Air pollution killing more people than smoking, say scientists

WHO say around 7 million people die every year of smoking. (AFP/File)
Updated 12 March 2019

Air pollution killing more people than smoking, say scientists

  • Some of the smaller pollution particles may be capable of entering the bloodstream
  • Scientists discovered that one of the smaller particles is actually more harmful than previously thought

LONDON: Air pollution is killing more people every year than smoking, according to research published on Tuesday that called for urgent action to stop burning fossil fuels.
Researchers in Germany and Cyprus estimated that air pollution caused 8.8 million extra deaths in 2015 — almost double the previously estimated 4.5 million.
The World Health Organization (WHO) estimates smoking kills about 7 million people a year globally.
The researchers found that in Europe — the key focus of the European Society of Cardiology research — air pollution caused an estimated 790,000 deaths, between 40 and 80 percent of them from cardiovascular diseases such as heart attacks and stroke.
“Since most of the particulate matter and other air pollutants in Europe come from the burning of fossil fuels, we need to switch to other sources for generating energy urgently,” said co-author Prof. Jos Lelieveld, of the Max-Plank Institute for Chemistry in Mainz and the Cyprus Institute Nicosia, Cyprus.
“When we use clean, renewable energy, we are not just fulfilling the Paris Agreement to mitigate the effects of climate change, we could also reduce air pollution-related death rates in Europe by up to 55 percent.”
The study, published in the European Heart Journal, focused on ozone and the smallest pollution particles, known as PM2.5, that are particularly harmful to health as they can penetrate into the lungs and may even be able to cross into the blood.
The researchers said new data indicated the hazardous health impact of PM2.5 — the main cause of respiratory and cardiovascular disease — was much worse than previously thought.
They urged a reduction in the upper limit for PM2.5 in the European Union, which is currently set at 25 micrograms per cubic meter, 2.5 times higher than the WHO guideline.
“In Europe the maximum permissible value ... is much too high,” said Lelieveld and co-author Prof. Thomas Munzel, of the Department of Cardiology of the University Medical Center Mainz in Germany, in a joint statement.
“In the USA, Australia and Canada the WHO guideline is taken as a basis for legislation, which is also needed in the EU.”
Worldwide, air pollution caused 120 extra deaths in every 100,000 people per year, with deaths in parts of Europe at an even higher rate of up to 200 in 100,000.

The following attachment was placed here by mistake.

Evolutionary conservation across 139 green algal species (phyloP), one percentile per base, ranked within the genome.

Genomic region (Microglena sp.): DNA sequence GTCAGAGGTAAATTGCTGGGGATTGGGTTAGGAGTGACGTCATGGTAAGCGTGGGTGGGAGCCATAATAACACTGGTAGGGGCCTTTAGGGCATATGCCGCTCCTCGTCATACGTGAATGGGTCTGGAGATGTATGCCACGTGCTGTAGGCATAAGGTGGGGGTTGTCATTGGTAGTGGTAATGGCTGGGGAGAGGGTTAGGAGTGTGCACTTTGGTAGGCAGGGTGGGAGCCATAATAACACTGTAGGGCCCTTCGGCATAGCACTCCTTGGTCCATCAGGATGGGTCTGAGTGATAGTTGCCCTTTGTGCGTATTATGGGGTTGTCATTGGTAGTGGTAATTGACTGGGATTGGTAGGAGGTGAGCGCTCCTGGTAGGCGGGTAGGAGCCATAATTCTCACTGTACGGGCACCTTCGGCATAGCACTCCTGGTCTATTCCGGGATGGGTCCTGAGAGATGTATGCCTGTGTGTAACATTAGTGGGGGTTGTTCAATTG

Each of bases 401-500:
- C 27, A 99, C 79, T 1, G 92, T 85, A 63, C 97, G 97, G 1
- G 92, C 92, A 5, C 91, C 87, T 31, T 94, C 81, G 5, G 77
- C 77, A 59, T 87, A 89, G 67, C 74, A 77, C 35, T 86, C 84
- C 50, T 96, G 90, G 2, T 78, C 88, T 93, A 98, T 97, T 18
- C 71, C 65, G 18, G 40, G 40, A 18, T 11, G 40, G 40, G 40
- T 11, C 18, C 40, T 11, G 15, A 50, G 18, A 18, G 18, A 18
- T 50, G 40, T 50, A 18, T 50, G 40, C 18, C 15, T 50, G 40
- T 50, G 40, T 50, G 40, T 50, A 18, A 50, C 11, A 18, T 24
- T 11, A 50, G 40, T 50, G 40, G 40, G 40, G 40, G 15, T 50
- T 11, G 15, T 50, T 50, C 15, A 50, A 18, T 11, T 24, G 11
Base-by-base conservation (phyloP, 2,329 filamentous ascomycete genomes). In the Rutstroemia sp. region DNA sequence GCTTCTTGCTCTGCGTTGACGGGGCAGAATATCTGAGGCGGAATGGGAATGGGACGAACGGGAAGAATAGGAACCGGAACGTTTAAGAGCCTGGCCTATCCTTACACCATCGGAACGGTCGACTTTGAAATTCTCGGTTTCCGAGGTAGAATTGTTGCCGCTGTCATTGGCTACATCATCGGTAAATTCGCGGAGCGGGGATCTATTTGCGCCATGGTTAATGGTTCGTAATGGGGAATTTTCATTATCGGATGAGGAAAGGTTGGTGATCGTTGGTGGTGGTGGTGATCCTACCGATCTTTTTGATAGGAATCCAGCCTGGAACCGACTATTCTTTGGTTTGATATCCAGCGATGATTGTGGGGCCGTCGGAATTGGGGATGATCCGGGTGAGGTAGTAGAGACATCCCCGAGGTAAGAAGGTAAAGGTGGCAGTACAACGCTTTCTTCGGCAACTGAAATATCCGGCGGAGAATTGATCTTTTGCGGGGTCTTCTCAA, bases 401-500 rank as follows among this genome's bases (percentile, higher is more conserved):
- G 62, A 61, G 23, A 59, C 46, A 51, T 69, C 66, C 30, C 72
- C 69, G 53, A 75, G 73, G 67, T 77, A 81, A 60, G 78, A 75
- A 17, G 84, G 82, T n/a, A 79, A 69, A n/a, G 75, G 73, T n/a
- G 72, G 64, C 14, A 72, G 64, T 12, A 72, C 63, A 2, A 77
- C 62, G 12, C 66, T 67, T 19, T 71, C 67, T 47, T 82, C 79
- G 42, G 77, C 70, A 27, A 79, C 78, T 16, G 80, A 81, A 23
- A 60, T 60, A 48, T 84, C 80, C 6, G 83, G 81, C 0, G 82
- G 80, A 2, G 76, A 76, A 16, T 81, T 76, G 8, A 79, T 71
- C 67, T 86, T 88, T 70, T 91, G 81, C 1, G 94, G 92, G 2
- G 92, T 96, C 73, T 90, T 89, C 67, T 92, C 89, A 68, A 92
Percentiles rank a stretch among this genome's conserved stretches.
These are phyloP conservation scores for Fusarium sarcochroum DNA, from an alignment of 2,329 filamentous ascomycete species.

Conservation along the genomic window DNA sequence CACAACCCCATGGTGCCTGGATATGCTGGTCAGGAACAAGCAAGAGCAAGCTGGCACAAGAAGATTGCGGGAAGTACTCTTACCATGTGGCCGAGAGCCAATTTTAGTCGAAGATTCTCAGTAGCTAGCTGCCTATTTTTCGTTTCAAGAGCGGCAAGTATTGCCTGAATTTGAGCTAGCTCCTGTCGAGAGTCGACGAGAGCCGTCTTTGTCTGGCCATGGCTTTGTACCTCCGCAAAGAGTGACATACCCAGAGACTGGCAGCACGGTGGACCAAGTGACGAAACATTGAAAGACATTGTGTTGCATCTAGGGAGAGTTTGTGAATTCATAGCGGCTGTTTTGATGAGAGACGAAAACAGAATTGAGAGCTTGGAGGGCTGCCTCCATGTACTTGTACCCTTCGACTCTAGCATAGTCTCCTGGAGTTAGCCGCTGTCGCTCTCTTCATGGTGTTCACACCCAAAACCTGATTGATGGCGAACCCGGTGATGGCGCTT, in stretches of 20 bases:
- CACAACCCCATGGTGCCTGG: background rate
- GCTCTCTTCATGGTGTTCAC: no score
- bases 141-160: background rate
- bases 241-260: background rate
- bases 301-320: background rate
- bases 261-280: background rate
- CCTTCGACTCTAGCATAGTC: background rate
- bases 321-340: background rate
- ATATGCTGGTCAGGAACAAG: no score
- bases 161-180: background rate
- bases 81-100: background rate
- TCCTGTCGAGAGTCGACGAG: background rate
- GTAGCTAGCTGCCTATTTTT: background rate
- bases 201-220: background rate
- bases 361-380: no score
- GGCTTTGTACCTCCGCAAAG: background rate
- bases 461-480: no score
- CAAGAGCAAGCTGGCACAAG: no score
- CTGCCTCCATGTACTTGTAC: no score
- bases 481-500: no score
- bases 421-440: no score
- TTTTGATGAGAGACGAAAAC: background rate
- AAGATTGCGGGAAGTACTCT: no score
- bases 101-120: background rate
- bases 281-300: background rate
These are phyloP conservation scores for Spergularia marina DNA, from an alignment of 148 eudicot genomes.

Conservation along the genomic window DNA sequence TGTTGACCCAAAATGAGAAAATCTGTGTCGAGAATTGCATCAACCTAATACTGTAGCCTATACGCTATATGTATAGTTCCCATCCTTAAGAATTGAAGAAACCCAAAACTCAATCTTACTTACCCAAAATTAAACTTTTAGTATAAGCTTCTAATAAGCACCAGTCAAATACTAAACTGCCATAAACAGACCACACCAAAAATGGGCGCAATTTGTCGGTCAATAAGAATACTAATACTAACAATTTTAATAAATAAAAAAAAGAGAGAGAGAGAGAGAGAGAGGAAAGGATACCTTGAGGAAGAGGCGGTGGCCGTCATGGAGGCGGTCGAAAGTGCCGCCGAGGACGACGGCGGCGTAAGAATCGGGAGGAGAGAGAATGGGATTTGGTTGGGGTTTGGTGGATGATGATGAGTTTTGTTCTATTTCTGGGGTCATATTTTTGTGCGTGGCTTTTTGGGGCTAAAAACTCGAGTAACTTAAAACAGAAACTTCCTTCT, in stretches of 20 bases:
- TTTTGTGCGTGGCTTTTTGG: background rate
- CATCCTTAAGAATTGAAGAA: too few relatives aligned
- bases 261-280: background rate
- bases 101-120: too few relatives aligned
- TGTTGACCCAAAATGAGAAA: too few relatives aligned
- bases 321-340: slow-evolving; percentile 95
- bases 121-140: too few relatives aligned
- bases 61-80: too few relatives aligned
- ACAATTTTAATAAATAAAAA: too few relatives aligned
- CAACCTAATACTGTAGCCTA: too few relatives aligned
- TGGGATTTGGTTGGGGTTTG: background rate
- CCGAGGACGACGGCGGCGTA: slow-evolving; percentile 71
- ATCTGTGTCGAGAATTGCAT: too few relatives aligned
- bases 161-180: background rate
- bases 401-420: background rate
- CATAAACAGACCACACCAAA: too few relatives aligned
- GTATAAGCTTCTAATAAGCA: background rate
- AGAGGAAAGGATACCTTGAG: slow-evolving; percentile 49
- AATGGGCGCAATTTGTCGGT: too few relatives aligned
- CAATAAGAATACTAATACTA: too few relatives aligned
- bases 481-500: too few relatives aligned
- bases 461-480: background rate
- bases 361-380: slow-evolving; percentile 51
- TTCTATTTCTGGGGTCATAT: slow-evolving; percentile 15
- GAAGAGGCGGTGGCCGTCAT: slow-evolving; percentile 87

“To put this into perspective, this means that air pollution causes more extra deaths a year than tobacco smoking,” said Munzel.
“Smoking is avoidable but air pollution is not.”


NASA investigating first crime committed in space: report

Updated 37 min 34 sec ago

NASA investigating first crime committed in space: report

  • Astronaut Anne McClain is accused of improperly accessing her partner’s private financial records while aboard the International Space Station
  • McClain’s lawyer said the astronaut accessed the account only to monitor the couple’s combined finances

WASHINGTON: US space agency NASA is investigating what may be the first crime committed in outer space, The New York Times reported Saturday.
Astronaut Anne McClain is accused of identity theft and improperly accessing her estranged wife’s private financial records while on a sixth-month mission aboard the International Space Station (ISS), the Times said.
The astronaut’s spouse Summer Worden filed a complaint earlier this year with the Federal Trade Commission after learning McClain had accessed her bank account without permission, while Worden’s family filed another with NASA’s Office of Inspector General, according to the newspaper.
McClain’s lawyer said the astronaut had done nothing wrong and accessed the bank records while aboard the ISS in order to monitor the couple’s combined finances — something she had done over the course of their relationship, the Times reported.
NASA investigators have contacted both women, according to the newspaper.
McClain, who returned to Earth in June, gained fame for being one of two women picked for a historic all-female spacewalk, but NASA scrapped the planned walk in March due to a lack of well-fitting spacesuits, sparking accusations of sexism.
Worden said the FTC has not responded to the identity theft report, but that an investigator specializing in criminal cases with NASA’s Office of Inspector General has been looking into the accusation, according to the Times.